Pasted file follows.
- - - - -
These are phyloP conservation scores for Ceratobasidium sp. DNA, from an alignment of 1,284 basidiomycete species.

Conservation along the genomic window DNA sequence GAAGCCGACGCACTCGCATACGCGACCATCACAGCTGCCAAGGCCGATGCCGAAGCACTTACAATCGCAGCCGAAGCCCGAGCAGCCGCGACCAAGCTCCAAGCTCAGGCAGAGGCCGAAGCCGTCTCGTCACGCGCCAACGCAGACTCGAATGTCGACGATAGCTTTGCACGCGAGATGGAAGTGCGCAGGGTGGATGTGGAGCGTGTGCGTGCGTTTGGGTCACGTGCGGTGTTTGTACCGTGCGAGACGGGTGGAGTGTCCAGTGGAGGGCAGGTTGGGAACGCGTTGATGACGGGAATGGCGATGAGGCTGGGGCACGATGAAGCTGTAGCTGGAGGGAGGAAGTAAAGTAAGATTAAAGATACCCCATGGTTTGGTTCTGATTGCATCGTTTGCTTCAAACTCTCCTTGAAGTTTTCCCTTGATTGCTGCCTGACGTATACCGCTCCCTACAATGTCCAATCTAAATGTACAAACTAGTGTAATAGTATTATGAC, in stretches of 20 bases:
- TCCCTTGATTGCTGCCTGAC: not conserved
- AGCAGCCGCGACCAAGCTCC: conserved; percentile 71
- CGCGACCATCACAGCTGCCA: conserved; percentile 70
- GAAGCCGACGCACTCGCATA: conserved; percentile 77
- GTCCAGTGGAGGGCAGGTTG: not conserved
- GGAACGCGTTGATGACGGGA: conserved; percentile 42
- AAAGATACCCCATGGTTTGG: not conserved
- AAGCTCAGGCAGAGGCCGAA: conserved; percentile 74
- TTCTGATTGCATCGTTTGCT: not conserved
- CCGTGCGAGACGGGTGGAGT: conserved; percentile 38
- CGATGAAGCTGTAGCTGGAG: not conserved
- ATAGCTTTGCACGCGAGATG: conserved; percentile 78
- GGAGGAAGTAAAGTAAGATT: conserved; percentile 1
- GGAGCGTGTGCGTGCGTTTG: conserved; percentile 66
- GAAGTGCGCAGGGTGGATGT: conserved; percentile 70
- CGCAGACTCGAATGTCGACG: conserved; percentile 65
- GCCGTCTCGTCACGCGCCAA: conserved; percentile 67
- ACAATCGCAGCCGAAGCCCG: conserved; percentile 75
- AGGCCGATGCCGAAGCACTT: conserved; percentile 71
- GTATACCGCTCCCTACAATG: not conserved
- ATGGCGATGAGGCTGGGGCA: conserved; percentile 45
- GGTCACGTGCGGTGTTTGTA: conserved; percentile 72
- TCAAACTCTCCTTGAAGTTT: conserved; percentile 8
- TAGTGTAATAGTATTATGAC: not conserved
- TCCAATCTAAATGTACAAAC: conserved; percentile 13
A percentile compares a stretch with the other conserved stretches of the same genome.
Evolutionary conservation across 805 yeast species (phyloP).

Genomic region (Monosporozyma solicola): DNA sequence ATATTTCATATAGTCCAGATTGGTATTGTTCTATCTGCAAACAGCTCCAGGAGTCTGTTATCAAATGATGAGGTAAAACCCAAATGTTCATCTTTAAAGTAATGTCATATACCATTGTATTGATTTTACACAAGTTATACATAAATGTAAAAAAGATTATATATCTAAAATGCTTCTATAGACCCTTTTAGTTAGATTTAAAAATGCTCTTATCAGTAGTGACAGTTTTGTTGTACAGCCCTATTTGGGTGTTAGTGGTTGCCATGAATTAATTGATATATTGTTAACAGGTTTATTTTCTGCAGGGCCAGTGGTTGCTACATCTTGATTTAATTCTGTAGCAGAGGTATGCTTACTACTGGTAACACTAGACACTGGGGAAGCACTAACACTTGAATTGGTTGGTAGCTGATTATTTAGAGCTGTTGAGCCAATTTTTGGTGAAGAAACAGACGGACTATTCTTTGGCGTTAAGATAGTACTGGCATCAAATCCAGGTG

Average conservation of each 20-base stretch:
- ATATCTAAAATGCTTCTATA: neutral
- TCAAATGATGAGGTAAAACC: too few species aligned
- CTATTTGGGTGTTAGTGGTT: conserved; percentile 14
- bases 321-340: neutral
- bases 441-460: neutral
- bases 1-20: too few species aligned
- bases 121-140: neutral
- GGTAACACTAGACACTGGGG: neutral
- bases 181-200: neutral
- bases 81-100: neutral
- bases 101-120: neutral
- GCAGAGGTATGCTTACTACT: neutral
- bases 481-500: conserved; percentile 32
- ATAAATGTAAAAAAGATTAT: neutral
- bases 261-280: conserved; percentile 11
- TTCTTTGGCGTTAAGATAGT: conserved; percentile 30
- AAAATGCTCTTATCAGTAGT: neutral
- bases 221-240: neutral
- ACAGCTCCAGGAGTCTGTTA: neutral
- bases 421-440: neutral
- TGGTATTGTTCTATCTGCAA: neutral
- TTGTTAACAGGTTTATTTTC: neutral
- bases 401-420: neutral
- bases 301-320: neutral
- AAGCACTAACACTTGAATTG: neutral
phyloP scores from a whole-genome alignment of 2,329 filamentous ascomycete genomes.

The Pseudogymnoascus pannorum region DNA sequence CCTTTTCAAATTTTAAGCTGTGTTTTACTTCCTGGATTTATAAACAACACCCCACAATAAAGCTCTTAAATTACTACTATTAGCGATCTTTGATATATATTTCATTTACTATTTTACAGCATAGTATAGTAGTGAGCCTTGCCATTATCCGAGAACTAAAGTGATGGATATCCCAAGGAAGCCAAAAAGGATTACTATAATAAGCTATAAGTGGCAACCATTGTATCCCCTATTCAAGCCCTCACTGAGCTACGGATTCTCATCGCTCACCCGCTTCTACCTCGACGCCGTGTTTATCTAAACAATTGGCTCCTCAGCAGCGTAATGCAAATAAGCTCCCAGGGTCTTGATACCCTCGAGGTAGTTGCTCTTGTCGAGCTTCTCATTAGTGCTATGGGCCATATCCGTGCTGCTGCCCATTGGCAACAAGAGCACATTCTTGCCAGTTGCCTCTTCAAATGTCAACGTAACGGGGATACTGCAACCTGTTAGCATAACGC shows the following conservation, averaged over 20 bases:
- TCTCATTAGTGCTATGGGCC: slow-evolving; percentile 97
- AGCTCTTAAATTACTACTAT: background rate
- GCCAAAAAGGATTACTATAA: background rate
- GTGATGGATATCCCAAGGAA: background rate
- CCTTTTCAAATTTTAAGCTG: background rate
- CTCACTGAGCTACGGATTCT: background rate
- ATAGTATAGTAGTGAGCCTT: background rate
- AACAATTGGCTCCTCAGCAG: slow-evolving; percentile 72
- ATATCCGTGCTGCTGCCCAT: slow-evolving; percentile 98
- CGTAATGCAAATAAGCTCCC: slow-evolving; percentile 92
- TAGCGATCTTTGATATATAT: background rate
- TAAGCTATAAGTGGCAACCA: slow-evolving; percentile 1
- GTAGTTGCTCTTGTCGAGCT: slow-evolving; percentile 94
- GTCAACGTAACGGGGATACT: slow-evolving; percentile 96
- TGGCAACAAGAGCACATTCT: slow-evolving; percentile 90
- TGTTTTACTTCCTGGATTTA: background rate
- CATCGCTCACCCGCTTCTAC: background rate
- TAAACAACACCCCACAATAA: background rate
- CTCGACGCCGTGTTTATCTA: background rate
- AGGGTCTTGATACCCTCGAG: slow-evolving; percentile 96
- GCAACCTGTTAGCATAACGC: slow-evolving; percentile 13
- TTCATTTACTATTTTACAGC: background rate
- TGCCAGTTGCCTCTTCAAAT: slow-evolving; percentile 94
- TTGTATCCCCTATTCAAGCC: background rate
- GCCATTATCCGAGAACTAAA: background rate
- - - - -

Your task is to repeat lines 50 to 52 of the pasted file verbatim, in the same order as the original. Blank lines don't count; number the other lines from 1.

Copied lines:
- ACAGCTCCAGGAGTCTGTTA: neutral
- bases 421-440: neutral
- TGGTATTGTTCTATCTGCAA: neutral